The bird with the world’s longest known migration route, a tiny minnow that inhabits Texan rivers, and the wolves that once roamed over wide stretches of the continent are among the animals listed in 2014 under the Endangered Species Act.
The U.S. Fish and Wildlife Service had a busy year, with 61 new listed species, 44 of which have received classification. The remaining 17 have been listed by the National Marine Fisheries Service but haven’t yet been given a classification by the FWS.
For this end-of-the-year roundup, we’ve decided to look at some of the most important — and sometimes controversial — new ESA listings as well as changes in listing status.
The gray wolf (Canis lupus) has been all over the map in terms of listings, with judges overturning delistings for the entire western Great Lakes Distinct Population as well as in states such as Wyoming. Meanwhile, California listed the wolves under their state ESA after a popular wolf dubbed OR-7 was confirmed in the state’s northeast corner between Sept. 2011 and March 2012. Another wolf was recently spotted at the North Rim of the Grand Canyon in Arizona.
Island Night Lizard
The Island Night Lizard (Xantusia riversiana) was the only animal delisted in 2014. The removal of the long-lived lizard — some of which have known to survive up to 30 years — is due to the restoration and conservation of its habitat on the three Channel Islands off the Southern California coast.
The only animal downlisted in 2014, the wood stork (Mycteria americana), lives in the U.S Southeast. The species was dropped from endangered status to threatened due to sustained populations of the birds over a three-year span and an expanded range where the bird is found, according to the FWS. The decision was controversial, with some conservation groups calling it premature, but the bird’s change in status won’t result in a change in the federal protections it receives.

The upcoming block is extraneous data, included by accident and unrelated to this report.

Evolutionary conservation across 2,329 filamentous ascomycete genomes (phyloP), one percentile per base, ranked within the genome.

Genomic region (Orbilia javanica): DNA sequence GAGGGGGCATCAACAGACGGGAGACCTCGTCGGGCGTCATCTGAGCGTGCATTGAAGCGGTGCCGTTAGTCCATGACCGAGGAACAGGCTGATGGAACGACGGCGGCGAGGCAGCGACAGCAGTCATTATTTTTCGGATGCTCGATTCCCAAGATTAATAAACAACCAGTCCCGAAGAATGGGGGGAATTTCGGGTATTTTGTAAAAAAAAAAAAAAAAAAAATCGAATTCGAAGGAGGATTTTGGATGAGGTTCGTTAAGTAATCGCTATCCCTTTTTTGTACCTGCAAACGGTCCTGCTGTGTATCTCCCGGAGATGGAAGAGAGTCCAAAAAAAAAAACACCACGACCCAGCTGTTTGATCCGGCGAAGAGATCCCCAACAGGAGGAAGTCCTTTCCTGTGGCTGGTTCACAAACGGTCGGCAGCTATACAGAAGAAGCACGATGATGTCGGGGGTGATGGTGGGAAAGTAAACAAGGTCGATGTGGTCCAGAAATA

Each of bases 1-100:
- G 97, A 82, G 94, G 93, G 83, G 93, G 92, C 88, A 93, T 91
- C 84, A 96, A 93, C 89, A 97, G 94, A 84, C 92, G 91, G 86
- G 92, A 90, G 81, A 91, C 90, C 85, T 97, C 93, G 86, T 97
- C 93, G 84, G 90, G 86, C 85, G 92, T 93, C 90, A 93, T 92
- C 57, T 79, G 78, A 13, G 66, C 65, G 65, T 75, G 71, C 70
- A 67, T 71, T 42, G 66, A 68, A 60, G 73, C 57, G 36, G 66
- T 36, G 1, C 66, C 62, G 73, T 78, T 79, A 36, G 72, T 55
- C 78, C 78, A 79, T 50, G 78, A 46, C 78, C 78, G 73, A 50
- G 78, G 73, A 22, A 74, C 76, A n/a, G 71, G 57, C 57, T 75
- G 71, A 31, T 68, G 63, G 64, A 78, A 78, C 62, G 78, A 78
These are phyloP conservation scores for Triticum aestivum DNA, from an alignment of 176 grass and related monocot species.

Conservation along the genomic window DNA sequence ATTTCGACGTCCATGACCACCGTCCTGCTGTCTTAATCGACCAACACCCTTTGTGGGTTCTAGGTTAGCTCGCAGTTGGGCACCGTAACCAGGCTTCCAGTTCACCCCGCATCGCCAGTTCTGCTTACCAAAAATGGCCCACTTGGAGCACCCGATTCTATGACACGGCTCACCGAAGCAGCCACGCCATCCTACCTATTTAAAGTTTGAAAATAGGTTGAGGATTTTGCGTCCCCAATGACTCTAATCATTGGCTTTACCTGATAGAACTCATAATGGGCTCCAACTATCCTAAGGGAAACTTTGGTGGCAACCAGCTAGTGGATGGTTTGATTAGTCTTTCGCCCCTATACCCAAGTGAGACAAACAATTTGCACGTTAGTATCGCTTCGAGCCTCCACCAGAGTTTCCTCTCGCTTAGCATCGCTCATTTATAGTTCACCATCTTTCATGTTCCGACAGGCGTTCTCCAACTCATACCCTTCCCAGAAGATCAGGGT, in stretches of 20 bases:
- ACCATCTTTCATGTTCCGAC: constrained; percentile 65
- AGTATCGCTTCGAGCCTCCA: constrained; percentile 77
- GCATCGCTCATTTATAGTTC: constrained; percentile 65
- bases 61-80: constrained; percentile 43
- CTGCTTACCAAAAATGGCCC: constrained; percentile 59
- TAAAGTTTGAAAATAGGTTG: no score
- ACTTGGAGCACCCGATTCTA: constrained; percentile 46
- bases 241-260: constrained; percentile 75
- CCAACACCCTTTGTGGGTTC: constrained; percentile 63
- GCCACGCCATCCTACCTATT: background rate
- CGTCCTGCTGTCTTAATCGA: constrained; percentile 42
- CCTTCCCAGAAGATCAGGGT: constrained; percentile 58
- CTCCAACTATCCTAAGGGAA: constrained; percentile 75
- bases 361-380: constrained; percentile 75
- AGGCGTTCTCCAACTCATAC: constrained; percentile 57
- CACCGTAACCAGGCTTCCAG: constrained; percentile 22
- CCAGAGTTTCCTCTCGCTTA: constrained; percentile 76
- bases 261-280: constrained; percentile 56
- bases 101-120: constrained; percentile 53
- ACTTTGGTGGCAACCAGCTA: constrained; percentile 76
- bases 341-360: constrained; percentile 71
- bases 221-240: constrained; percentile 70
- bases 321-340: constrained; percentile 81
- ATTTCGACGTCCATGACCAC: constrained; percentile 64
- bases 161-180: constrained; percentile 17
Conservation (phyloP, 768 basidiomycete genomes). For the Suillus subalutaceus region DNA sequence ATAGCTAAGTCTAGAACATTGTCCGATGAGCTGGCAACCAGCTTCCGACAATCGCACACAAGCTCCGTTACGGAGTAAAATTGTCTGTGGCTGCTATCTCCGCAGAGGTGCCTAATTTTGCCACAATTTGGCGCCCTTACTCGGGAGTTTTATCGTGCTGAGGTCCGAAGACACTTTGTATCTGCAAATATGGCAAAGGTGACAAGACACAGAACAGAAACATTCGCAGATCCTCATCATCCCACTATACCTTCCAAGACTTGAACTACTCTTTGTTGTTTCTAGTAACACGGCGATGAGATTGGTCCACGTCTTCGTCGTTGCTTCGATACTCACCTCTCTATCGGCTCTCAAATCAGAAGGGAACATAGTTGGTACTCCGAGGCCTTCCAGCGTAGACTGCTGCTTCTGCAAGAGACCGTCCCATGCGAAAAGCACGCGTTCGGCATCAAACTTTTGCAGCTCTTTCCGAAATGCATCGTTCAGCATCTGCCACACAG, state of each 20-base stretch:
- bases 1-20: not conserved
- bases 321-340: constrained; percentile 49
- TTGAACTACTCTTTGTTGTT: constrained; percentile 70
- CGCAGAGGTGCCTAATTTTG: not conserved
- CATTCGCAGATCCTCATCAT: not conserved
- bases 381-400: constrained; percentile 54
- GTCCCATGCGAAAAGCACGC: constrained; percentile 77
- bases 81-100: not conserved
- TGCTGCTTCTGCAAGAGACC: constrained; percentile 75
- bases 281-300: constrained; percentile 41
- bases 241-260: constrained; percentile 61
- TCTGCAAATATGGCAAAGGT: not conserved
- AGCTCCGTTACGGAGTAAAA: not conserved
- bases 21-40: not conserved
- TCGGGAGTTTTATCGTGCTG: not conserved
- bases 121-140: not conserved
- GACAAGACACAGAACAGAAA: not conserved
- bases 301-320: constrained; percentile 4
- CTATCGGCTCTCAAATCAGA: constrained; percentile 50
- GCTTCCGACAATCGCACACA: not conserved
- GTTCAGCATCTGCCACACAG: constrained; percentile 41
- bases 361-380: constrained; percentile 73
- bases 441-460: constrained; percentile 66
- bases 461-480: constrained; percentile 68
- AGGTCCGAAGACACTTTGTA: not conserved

Lesser prairie chicken
While the lesser prairie chicken (Tympanuchus pallidicinctus) was listed as threatened, it was done so with a special provision that allows for oil and gas development, ranching, or other activities from landowners. The provision allows the landowners to be unfettered by regulation as long as they continue current conservation activities they provide for the bird.
While not quite as controversial as the battle over the potential listing of the greater sage-grouse, the Gunnison sage-grouse’s (Centrocercus minimus) threatened listing is important as it represents a kind of parallel study for the some of the same problems and conflicting interests in ranching and oil and gas development. The FWS also plans to list the Gunnison sage-grouse under special provisions similar to those given to the lesser prairie chicken’s listing.
The FWS deemed that climate change was having a negative effect on the timing of the bird’s migration habits when it listed the rufa red knot (Calidris canutus rufa) as threatened in early December. To read more about the decision, check out the recent Wildlife Society article here.